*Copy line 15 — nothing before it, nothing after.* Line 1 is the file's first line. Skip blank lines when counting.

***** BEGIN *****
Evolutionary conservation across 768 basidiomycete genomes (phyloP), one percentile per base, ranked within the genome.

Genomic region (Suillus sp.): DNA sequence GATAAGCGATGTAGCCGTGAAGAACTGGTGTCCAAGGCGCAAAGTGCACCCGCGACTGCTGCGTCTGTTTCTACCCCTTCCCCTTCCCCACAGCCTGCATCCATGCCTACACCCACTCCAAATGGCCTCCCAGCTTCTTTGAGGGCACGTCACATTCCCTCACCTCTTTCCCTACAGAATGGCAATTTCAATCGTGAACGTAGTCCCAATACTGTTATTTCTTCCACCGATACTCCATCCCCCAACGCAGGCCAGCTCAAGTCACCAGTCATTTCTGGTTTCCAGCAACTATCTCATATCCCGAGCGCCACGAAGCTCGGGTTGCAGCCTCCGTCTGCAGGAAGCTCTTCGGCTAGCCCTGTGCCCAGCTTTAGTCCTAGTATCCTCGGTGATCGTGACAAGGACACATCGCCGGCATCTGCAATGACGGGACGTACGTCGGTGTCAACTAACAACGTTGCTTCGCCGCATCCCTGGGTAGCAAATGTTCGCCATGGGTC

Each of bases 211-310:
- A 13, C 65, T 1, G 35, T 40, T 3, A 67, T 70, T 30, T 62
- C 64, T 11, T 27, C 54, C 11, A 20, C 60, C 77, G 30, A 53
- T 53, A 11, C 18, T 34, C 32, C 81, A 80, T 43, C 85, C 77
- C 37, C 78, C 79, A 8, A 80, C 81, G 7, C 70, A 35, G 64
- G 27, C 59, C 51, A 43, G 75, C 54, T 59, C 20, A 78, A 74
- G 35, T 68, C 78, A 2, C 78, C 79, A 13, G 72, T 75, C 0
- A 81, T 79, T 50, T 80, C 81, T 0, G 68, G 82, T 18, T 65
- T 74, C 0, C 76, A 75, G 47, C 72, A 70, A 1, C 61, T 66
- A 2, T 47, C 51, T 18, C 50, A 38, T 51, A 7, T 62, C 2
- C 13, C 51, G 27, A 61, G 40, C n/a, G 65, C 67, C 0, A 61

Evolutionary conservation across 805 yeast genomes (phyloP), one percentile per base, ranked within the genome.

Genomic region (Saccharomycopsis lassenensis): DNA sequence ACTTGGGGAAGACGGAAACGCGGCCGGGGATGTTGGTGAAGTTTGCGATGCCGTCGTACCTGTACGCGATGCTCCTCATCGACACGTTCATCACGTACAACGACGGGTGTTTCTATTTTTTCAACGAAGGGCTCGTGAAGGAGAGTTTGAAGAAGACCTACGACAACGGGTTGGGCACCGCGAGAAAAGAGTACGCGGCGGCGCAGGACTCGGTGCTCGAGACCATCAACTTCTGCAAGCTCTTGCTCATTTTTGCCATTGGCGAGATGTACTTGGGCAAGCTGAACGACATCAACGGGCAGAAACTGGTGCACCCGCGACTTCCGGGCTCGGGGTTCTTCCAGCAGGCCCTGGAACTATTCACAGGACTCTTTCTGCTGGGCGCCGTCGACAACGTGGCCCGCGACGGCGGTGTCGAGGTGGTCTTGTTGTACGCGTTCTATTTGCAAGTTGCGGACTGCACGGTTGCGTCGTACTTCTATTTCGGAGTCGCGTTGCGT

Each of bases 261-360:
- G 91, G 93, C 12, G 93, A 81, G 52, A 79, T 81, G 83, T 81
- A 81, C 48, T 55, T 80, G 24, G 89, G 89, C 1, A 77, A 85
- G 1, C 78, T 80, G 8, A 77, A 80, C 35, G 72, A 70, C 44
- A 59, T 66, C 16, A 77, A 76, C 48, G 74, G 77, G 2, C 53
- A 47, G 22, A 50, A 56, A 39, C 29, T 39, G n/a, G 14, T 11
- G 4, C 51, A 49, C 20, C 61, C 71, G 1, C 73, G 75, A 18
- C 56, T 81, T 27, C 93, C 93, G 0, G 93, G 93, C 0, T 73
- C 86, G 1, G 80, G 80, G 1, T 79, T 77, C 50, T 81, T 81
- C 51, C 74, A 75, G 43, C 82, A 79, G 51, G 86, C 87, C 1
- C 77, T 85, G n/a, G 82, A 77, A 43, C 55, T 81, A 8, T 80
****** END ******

Genomic region (Saccharomycopsis lassenensis): DNA sequence ACTTGGGGAAGACGGAAACGCGGCCGGGGATGTTGGTGAAGTTTGCGATGCCGTCGTACCTGTACGCGATGCTCCTCATCGACACGTTCATCACGTACAACGACGGGTGTTTCTATTTTTTCAACGAAGGGCTCGTGAAGGAGAGTTTGAAGAAGACCTACGACAACGGGTTGGGCACCGCGAGAAAAGAGTACGCGGCGGCGCAGGACTCGGTGCTCGAGACCATCAACTTCTGCAAGCTCTTGCTCATTTTTGCCATTGGCGAGATGTACTTGGGCAAGCTGAACGACATCAACGGGCAGAAACTGGTGCACCCGCGACTTCCGGGCTCGGGGTTCTTCCAGCAGGCCCTGGAACTATTCACAGGACTCTTTCTGCTGGGCGCCGTCGACAACGTGGCCCGCGACGGCGGTGTCGAGGTGGTCTTGTTGTACGCGTTCTATTTGCAAGTTGCGGACTGCACGGTTGCGTCGTACTTCTATTTCGGAGTCGCGTTGCGT